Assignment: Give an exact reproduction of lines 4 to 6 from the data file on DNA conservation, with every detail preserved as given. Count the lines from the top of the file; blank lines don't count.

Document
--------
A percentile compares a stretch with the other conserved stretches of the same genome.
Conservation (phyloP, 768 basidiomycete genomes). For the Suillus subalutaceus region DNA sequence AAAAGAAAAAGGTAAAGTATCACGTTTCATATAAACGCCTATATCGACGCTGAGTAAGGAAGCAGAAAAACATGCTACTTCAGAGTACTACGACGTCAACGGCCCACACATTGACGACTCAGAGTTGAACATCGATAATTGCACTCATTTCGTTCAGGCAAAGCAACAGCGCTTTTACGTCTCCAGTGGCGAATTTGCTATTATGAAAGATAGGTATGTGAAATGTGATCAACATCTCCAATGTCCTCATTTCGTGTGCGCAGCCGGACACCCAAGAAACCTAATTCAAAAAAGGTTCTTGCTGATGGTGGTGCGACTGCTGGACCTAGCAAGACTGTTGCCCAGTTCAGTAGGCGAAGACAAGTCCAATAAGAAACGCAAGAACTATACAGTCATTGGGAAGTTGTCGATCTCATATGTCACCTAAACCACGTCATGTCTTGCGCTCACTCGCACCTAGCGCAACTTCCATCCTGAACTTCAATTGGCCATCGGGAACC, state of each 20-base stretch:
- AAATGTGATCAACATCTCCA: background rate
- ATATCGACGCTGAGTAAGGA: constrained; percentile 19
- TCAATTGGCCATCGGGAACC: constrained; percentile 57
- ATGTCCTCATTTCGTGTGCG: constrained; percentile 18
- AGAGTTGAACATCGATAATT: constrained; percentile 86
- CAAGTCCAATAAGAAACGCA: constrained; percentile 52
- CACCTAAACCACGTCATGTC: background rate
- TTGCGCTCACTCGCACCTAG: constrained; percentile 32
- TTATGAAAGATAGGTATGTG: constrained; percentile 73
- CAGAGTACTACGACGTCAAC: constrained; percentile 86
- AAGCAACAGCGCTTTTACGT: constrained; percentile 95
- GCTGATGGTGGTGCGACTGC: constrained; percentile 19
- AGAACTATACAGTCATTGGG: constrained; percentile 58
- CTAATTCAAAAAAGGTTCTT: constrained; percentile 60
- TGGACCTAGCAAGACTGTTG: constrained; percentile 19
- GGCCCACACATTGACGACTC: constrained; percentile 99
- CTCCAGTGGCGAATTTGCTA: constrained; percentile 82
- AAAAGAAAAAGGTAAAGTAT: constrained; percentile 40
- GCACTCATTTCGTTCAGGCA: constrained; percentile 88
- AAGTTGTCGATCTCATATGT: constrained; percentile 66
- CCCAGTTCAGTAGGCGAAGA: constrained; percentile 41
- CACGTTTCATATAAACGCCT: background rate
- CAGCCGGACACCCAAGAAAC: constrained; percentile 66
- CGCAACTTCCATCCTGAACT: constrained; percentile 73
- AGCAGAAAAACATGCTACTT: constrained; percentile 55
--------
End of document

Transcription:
- ATATCGACGCTGAGTAAGGA: constrained; percentile 19
- TCAATTGGCCATCGGGAACC: constrained; percentile 57
- ATGTCCTCATTTCGTGTGCG: constrained; percentile 18